Lawrence B. Mulloy, the shuttle rocket chief who pushed to launch Challenger over the objections of engineers, was moved to a new job yesterday, the National Aeronautics and Space Administration announced.
In what a NASA spokesman termed a "lateral transfer," Mulloy was appointed assistant to the director of the science and engineering directorate at the Marshall Space Flight Center in Huntsville, Ala. The post is new, according to spokesman Ed Medal, but it will carry the same salary and civil service rank as Mulloy's former job as manager for NASA's solid rocket project.
This was the third time a figure who played a key role in the decision to launch has left his position at Marshall since the space shuttle Challenger disaster on Jan. 28 that killed the crew of seven.
In an announcement released late yesterday, William Lucas, director of the Huntsville center, named Gerald Smith to replace Mulloy. Smith has been serving as deputy manager of the group redesigning the rocket booster joint which, evidence shows, caused the Challenger to break up.
Officials offered no comment as to the reasons for the transfer. Mulloy could not be reached.
Mulloy, who has taken the brunt of criticism over the Challenger disaster, has staunchly defended the decision to launch, his role in it and the basic design of the rocket joint, given the constraints of the program and his information at the time. He said as recently as last Saturday in an interview with The Washington Post that he expected to remain head of the project.
On the eve of the flight, engineers for Morton Thiokol Inc., the maker of the shuttle booster rockets, unanimously recommended a launch delay because they were concerned about the effects of cold weather at the Florida launch site on critical rubber seals in the joints between the booster segments.
Mulloy challenged the engineers to prove their conclusions and insisted that test data did not support their recommendation. After a telephone conference with the engineers, Morton Thiokol managers recommended the launch, overruling their own engineers, and top NASA officials were not informed of the engineers' concerns about the temperature.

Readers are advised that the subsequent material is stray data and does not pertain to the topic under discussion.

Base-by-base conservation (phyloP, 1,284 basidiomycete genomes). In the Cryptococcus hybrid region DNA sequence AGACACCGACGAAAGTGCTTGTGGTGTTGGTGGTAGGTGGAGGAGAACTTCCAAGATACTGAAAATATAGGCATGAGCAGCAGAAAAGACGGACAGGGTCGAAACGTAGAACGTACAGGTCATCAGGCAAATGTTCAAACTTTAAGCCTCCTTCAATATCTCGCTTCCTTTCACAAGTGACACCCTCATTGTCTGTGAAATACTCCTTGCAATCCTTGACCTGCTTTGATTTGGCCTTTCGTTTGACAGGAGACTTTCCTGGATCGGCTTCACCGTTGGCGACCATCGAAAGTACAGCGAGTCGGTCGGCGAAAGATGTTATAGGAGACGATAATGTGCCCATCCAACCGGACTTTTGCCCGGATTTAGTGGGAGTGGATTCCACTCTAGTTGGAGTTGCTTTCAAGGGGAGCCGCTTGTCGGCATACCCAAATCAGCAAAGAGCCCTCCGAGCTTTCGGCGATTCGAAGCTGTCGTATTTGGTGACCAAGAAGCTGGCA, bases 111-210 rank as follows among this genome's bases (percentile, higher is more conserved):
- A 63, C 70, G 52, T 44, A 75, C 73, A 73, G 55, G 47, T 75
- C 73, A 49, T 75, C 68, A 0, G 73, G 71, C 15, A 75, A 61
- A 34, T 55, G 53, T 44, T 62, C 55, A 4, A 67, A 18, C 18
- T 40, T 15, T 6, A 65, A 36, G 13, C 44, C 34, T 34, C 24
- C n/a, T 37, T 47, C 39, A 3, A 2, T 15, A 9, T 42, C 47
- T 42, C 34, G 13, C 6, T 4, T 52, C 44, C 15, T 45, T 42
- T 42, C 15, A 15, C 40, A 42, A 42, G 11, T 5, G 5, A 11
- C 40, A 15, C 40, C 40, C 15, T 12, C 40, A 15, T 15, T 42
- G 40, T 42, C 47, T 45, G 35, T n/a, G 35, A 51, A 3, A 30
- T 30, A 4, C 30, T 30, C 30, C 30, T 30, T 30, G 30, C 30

Stanley Reinartz, shuttle projects office manager, told the presidential commission investigating the accident that he made the decision not to tell officials higher up about the dispute that night. A month ago, he asked to be reassigned to his old job as manager of special projects at Marshall.
George Hardy, assistant director of the Marshall science and engineering directorate, retired last Friday. He took part along with Mulloy and Reinartz in the launch-eve meetings.
Since the launch, a series of reports and witnesses have indicated that NASA and contractor engineers had been concerned about the joint design as far back as 1977.
Also yesterday, NASA announced that it will ask a panel of independent experts to oversee the redesign of the booster joints. The action came in the wake of reports that some members of the presidential commission were angered by indications that the agency's redesign team might be settling for a "quick fix" of the joint problem.